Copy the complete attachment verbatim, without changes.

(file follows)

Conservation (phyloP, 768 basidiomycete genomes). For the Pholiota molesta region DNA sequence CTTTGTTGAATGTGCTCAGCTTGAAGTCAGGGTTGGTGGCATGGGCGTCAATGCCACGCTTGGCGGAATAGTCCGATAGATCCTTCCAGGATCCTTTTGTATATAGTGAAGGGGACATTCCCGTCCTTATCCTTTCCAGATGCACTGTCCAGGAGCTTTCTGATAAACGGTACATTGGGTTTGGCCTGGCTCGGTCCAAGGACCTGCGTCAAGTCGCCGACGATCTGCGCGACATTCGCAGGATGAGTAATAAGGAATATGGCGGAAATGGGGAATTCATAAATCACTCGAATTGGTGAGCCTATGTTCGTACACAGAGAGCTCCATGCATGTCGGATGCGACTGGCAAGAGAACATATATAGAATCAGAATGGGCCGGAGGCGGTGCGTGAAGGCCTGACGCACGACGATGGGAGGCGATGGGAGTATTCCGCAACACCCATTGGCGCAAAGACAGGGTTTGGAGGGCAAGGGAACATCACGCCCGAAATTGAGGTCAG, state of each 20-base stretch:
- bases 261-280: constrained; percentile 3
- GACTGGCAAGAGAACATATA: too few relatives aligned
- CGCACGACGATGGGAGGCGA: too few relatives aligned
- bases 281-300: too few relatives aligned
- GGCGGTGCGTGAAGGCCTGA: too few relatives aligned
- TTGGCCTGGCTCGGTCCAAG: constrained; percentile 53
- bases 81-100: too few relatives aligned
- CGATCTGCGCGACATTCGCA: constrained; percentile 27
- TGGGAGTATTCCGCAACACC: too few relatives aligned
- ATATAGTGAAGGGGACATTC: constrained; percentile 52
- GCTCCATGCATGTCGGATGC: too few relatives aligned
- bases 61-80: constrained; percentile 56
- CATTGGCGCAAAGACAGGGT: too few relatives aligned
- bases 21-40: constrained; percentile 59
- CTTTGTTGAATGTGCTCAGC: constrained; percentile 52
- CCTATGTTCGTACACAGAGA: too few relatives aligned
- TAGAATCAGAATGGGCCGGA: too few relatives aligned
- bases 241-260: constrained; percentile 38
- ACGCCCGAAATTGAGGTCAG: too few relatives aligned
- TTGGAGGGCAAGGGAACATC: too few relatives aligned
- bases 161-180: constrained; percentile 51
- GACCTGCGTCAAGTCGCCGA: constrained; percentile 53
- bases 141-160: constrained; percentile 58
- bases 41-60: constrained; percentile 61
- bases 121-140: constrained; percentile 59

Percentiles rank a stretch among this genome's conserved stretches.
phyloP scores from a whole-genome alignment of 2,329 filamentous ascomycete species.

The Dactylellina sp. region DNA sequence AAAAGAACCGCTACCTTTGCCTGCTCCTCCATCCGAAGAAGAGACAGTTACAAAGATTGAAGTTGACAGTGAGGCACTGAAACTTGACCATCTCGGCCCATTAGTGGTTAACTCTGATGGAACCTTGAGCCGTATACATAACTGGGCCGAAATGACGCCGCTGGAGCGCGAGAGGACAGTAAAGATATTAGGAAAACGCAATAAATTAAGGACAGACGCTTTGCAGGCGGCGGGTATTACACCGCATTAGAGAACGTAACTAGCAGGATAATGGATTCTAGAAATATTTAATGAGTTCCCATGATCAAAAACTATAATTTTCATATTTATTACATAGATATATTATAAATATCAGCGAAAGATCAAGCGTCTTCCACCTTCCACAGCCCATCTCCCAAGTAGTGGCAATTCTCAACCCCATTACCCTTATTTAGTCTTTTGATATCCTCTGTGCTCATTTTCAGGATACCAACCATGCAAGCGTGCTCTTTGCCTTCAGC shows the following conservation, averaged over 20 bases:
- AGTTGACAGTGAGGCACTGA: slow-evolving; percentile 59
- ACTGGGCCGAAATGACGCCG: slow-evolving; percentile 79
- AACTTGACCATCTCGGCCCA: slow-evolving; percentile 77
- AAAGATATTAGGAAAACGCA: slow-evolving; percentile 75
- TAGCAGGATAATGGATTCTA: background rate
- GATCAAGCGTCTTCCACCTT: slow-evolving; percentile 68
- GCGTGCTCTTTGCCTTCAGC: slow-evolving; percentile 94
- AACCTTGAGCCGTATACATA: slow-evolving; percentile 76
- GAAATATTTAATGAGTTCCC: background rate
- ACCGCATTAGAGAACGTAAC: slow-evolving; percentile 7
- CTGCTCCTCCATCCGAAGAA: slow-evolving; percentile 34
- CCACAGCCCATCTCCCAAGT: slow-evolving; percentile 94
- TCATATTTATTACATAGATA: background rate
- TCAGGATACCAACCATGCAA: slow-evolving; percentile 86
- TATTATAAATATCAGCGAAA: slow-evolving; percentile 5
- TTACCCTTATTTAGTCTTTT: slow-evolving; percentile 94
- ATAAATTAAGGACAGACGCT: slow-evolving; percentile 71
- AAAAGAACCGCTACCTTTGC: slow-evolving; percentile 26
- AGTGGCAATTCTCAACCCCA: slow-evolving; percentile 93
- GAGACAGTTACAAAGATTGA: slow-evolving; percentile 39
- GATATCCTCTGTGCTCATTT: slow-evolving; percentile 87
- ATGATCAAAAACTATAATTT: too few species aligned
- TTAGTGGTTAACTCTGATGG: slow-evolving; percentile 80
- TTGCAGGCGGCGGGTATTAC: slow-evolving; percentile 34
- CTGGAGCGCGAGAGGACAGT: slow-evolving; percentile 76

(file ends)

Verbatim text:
Conservation (phyloP, 768 basidiomycete genomes). For the Pholiota molesta region DNA sequence CTTTGTTGAATGTGCTCAGCTTGAAGTCAGGGTTGGTGGCATGGGCGTCAATGCCACGCTTGGCGGAATAGTCCGATAGATCCTTCCAGGATCCTTTTGTATATAGTGAAGGGGACATTCCCGTCCTTATCCTTTCCAGATGCACTGTCCAGGAGCTTTCTGATAAACGGTACATTGGGTTTGGCCTGGCTCGGTCCAAGGACCTGCGTCAAGTCGCCGACGATCTGCGCGACATTCGCAGGATGAGTAATAAGGAATATGGCGGAAATGGGGAATTCATAAATCACTCGAATTGGTGAGCCTATGTTCGTACACAGAGAGCTCCATGCATGTCGGATGCGACTGGCAAGAGAACATATATAGAATCAGAATGGGCCGGAGGCGGTGCGTGAAGGCCTGACGCACGACGATGGGAGGCGATGGGAGTATTCCGCAACACCCATTGGCGCAAAGACAGGGTTTGGAGGGCAAGGGAACATCACGCCCGAAATTGAGGTCAG, state of each 20-base stretch:
- bases 261-280: constrained; percentile 3
- GACTGGCAAGAGAACATATA: too few relatives aligned
- CGCACGACGATGGGAGGCGA: too few relatives aligned
- bases 281-300: too few relatives aligned
- GGCGGTGCGTGAAGGCCTGA: too few relatives aligned
- TTGGCCTGGCTCGGTCCAAG: constrained; percentile 53
- bases 81-100: too few relatives aligned
- CGATCTGCGCGACATTCGCA: constrained; percentile 27
- TGGGAGTATTCCGCAACACC: too few relatives aligned
- ATATAGTGAAGGGGACATTC: constrained; percentile 52
- GCTCCATGCATGTCGGATGC: too few relatives aligned
- bases 61-80: constrained; percentile 56
- CATTGGCGCAAAGACAGGGT: too few relatives aligned
- bases 21-40: constrained; percentile 59
- CTTTGTTGAATGTGCTCAGC: constrained; percentile 52
- CCTATGTTCGTACACAGAGA: too few relatives aligned
- TAGAATCAGAATGGGCCGGA: too few relatives aligned
- bases 241-260: constrained; percentile 38
- ACGCCCGAAATTGAGGTCAG: too few relatives aligned
- TTGGAGGGCAAGGGAACATC: too few relatives aligned
- bases 161-180: constrained; percentile 51
- GACCTGCGTCAAGTCGCCGA: constrained; percentile 53
- bases 141-160: constrained; percentile 58
- bases 41-60: constrained; percentile 61
- bases 121-140: constrained; percentile 59

Percentiles rank a stretch among this genome's conserved stretches.
phyloP scores from a whole-genome alignment of 2,329 filamentous ascomycete species.

The Dactylellina sp. region DNA sequence AAAAGAACCGCTACCTTTGCCTGCTCCTCCATCCGAAGAAGAGACAGTTACAAAGATTGAAGTTGACAGTGAGGCACTGAAACTTGACCATCTCGGCCCATTAGTGGTTAACTCTGATGGAACCTTGAGCCGTATACATAACTGGGCCGAAATGACGCCGCTGGAGCGCGAGAGGACAGTAAAGATATTAGGAAAACGCAATAAATTAAGGACAGACGCTTTGCAGGCGGCGGGTATTACACCGCATTAGAGAACGTAACTAGCAGGATAATGGATTCTAGAAATATTTAATGAGTTCCCATGATCAAAAACTATAATTTTCATATTTATTACATAGATATATTATAAATATCAGCGAAAGATCAAGCGTCTTCCACCTTCCACAGCCCATCTCCCAAGTAGTGGCAATTCTCAACCCCATTACCCTTATTTAGTCTTTTGATATCCTCTGTGCTCATTTTCAGGATACCAACCATGCAAGCGTGCTCTTTGCCTTCAGC shows the following conservation, averaged over 20 bases:
- AGTTGACAGTGAGGCACTGA: slow-evolving; percentile 59
- ACTGGGCCGAAATGACGCCG: slow-evolving; percentile 79
- AACTTGACCATCTCGGCCCA: slow-evolving; percentile 77
- AAAGATATTAGGAAAACGCA: slow-evolving; percentile 75
- TAGCAGGATAATGGATTCTA: background rate
- GATCAAGCGTCTTCCACCTT: slow-evolving; percentile 68
- GCGTGCTCTTTGCCTTCAGC: slow-evolving; percentile 94
- AACCTTGAGCCGTATACATA: slow-evolving; percentile 76
- GAAATATTTAATGAGTTCCC: background rate
- ACCGCATTAGAGAACGTAAC: slow-evolving; percentile 7
- CTGCTCCTCCATCCGAAGAA: slow-evolving; percentile 34
- CCACAGCCCATCTCCCAAGT: slow-evolving; percentile 94
- TCATATTTATTACATAGATA: background rate
- TCAGGATACCAACCATGCAA: slow-evolving; percentile 86
- TATTATAAATATCAGCGAAA: slow-evolving; percentile 5
- TTACCCTTATTTAGTCTTTT: slow-evolving; percentile 94
- ATAAATTAAGGACAGACGCT: slow-evolving; percentile 71
- AAAAGAACCGCTACCTTTGC: slow-evolving; percentile 26
- AGTGGCAATTCTCAACCCCA: slow-evolving; percentile 93
- GAGACAGTTACAAAGATTGA: slow-evolving; percentile 39
- GATATCCTCTGTGCTCATTT: slow-evolving; percentile 87
- ATGATCAAAAACTATAATTT: too few species aligned
- TTAGTGGTTAACTCTGATGG: slow-evolving; percentile 80
- TTGCAGGCGGCGGGTATTAC: slow-evolving; percentile 34
- CTGGAGCGCGAGAGGACAGT: slow-evolving; percentile 76